Income-driven investors may want a 4.5% yield or higher. So, Verizon does meet that criterion, and it is a good dividend stock for them.

Portfolio Insight - Dividend Yield History VZ
Source: Portfolio Insight*

Verizon’s current dividend yield is almost three percentage points higher than its 5-year average dividend yield of 4.58%. We like to look at this metric because it gives us a good idea if a company we are researching is undervalued or overvalued based on the current and 5-year average yield. The reason is that price and dividend yield are inversely related. If the price goes higher, then the dividend yield goes lower. Vice versa as well.

Dividend Safety

Is the dividend safe? We should always ask this question if we are looking for an undervalued dividend growth stock. Sometimes undervalued dividend stocks can present us with a “value trap,” and the stock price can continue to decline.

Hence, looking at the dividend payout ratio based on earnings and free cash flow (FCF) is essential. Analysts predict that Verizon will earn $5.128 per share for the Fiscal Year (FY) 2022. Analysts are relatively accurate when estimating Verizon’s future earnings. The company is expected to pay out $2.61 per share in dividends for the year. The dividend payment gives us a payout ratio of 47% based on earnings. A 47% dividend coverage with a dividend yield of over 7.0% is reasonably safe. 

On a free cash flow (FCF) basis, Verizon has a dividend payout ratio of ~54%. This percentage is based on an operating cash flow (OCF) of $39,539 million in 2021 and capital expenditures of $20,286 million. FCF is $19,253 million. The dividend required $10,445 million. Thus, the dividend is well covered by both earnings and free cash flow. Good dividend safety is one reason why Verizon is a good dividend stock.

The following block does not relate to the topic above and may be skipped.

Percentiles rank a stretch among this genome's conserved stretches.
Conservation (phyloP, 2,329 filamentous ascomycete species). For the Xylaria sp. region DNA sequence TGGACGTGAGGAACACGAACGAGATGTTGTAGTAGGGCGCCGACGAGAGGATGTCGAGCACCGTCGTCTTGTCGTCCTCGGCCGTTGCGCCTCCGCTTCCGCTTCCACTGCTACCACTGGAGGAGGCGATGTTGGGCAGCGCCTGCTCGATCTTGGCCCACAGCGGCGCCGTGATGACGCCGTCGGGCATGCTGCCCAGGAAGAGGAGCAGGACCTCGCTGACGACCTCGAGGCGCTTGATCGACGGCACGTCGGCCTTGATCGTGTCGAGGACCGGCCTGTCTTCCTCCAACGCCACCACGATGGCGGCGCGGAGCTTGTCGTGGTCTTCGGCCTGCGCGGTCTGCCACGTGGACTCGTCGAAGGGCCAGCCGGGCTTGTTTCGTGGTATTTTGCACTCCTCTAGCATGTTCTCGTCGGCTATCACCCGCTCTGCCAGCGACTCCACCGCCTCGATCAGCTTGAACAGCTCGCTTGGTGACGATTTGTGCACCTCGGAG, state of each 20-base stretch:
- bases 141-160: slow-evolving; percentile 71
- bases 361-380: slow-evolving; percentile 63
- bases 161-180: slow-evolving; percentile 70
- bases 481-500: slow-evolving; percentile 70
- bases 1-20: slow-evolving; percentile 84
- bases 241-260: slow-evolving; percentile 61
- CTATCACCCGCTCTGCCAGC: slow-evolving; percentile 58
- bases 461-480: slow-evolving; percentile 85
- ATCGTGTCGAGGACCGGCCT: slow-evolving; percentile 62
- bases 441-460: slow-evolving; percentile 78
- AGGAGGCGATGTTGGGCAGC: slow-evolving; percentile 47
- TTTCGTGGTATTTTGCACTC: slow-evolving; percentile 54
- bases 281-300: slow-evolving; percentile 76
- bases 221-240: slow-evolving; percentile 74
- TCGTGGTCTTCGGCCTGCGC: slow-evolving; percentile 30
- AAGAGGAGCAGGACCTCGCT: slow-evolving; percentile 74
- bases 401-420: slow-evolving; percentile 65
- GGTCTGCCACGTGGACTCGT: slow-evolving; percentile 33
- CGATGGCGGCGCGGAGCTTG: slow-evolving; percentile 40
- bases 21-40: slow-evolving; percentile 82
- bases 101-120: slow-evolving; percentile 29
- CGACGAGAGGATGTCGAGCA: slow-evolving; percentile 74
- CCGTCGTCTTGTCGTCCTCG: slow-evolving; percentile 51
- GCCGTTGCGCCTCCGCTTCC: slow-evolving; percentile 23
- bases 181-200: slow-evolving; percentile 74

Capital expenditures have been reasonable for the past few years and are not getting out of control, ranging between $16.6 billion and $20.2 billion over the past 5-years. However, with the rollout of 5G technologies, capital expenditures will likely grow in the future. However, dividend safety should not be significantly impacted.

Verizon Revenue and Earnings Growth / Balance Sheet Strength

This section will examine how well Verizon has grown its earnings and revenue. When evaluating a company, these two metrics are at the top of my list to consider. Without revenue growth, a company can’t have sustainable earnings growth and continue paying a rising dividend.

For the past ten years, Verizon has had revenue increasing at a Compound Annual Growth Rate (CAGR) of 1.88%, which is a meager growth rate considering the size of Verizon. Earnings per share, however, tell a different story. It has increased during the past ten years at a pace of 9.63% and 6.86% in the last 5-years. Growing income and flat revenue mean that the management has increased operating and net profit margins and is running a lean and better company.

Portfolio Insight - Revenue VZ
Source: Portfolio Insight*

However, the company’s earnings growth has slowed over the past five years. We see now why the dividend growth rate has also slowed down. This fact tells us that the management team is being conservative with the dividend growth policy, which is a good thing. 

Last year’s EPS increased from $4.90 per share in 2020 to $5.39 per share in 2021, increasing ~10%. The growth rate is pretty good considering the tumultuous past two years the market had with the COVID-19 pandemic. In addition, while many companies cut the dividend or decreased earnings, Verizon increased its dividend and earnings. Also, analysts expect Verizon to make $5.18 per share for 2022, a 3.96% decrease compared to 2021 because of difficulties with subscriber growth and costs with the 5G rollout.

Also, the company has a solid balance sheet. Currently, Verizon has an S&P credit rating of BBB+ and a Moody’s credit rating of Baa1, which are lower-medium investment-grade ratings. In addition, the company has a long-term debt/cap ratio of 65%, which is high but reasonable considering that this sector is very capital-intensive. And the interest coverage ratio of 8.2X, which is very good. Thus, the company is in an excellent position and will continue to cover the dividends and pay its debt.